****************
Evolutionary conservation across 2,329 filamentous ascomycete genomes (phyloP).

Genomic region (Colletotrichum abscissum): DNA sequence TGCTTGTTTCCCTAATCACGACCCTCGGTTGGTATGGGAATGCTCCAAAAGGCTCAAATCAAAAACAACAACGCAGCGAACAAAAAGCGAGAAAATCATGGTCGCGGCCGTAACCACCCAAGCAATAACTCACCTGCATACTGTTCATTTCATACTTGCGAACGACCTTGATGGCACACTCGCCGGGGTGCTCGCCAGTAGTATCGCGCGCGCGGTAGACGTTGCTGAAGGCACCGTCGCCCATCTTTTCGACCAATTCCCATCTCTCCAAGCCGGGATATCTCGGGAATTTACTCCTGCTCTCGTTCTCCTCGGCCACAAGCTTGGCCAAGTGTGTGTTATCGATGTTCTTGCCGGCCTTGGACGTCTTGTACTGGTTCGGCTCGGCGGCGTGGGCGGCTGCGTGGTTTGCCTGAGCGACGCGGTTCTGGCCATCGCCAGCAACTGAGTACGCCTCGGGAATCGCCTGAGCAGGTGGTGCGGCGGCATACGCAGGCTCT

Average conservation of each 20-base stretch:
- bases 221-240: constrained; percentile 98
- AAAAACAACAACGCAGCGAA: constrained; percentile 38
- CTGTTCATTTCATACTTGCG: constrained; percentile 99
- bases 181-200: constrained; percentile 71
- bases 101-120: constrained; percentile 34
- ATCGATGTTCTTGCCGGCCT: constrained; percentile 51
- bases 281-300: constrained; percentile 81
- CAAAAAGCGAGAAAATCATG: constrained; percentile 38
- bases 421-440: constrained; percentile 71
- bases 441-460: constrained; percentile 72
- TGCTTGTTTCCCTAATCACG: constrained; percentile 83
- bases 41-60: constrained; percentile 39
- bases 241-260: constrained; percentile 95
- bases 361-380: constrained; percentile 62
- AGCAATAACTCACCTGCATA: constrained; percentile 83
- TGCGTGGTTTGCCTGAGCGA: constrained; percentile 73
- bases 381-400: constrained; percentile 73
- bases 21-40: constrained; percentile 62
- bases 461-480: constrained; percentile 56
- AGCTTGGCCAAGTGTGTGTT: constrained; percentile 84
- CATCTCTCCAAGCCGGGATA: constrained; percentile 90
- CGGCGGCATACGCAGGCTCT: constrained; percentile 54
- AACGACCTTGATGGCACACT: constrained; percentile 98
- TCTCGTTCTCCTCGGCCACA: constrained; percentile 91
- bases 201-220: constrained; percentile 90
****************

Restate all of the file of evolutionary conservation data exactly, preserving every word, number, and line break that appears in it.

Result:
Evolutionary conservation across 2,329 filamentous ascomycete genomes (phyloP).

Genomic region (Colletotrichum abscissum): DNA sequence TGCTTGTTTCCCTAATCACGACCCTCGGTTGGTATGGGAATGCTCCAAAAGGCTCAAATCAAAAACAACAACGCAGCGAACAAAAAGCGAGAAAATCATGGTCGCGGCCGTAACCACCCAAGCAATAACTCACCTGCATACTGTTCATTTCATACTTGCGAACGACCTTGATGGCACACTCGCCGGGGTGCTCGCCAGTAGTATCGCGCGCGCGGTAGACGTTGCTGAAGGCACCGTCGCCCATCTTTTCGACCAATTCCCATCTCTCCAAGCCGGGATATCTCGGGAATTTACTCCTGCTCTCGTTCTCCTCGGCCACAAGCTTGGCCAAGTGTGTGTTATCGATGTTCTTGCCGGCCTTGGACGTCTTGTACTGGTTCGGCTCGGCGGCGTGGGCGGCTGCGTGGTTTGCCTGAGCGACGCGGTTCTGGCCATCGCCAGCAACTGAGTACGCCTCGGGAATCGCCTGAGCAGGTGGTGCGGCGGCATACGCAGGCTCT

Average conservation of each 20-base stretch:
- bases 221-240: constrained; percentile 98
- AAAAACAACAACGCAGCGAA: constrained; percentile 38
- CTGTTCATTTCATACTTGCG: constrained; percentile 99
- bases 181-200: constrained; percentile 71
- bases 101-120: constrained; percentile 34
- ATCGATGTTCTTGCCGGCCT: constrained; percentile 51
- bases 281-300: constrained; percentile 81
- CAAAAAGCGAGAAAATCATG: constrained; percentile 38
- bases 421-440: constrained; percentile 71
- bases 441-460: constrained; percentile 72
- TGCTTGTTTCCCTAATCACG: constrained; percentile 83
- bases 41-60: constrained; percentile 39
- bases 241-260: constrained; percentile 95
- bases 361-380: constrained; percentile 62
- AGCAATAACTCACCTGCATA: constrained; percentile 83
- TGCGTGGTTTGCCTGAGCGA: constrained; percentile 73
- bases 381-400: constrained; percentile 73
- bases 21-40: constrained; percentile 62
- bases 461-480: constrained; percentile 56
- AGCTTGGCCAAGTGTGTGTT: constrained; percentile 84
- CATCTCTCCAAGCCGGGATA: constrained; percentile 90
- CGGCGGCATACGCAGGCTCT: constrained; percentile 54
- AACGACCTTGATGGCACACT: constrained; percentile 98
- TCTCGTTCTCCTCGGCCACA: constrained; percentile 91
- bases 201-220: constrained; percentile 90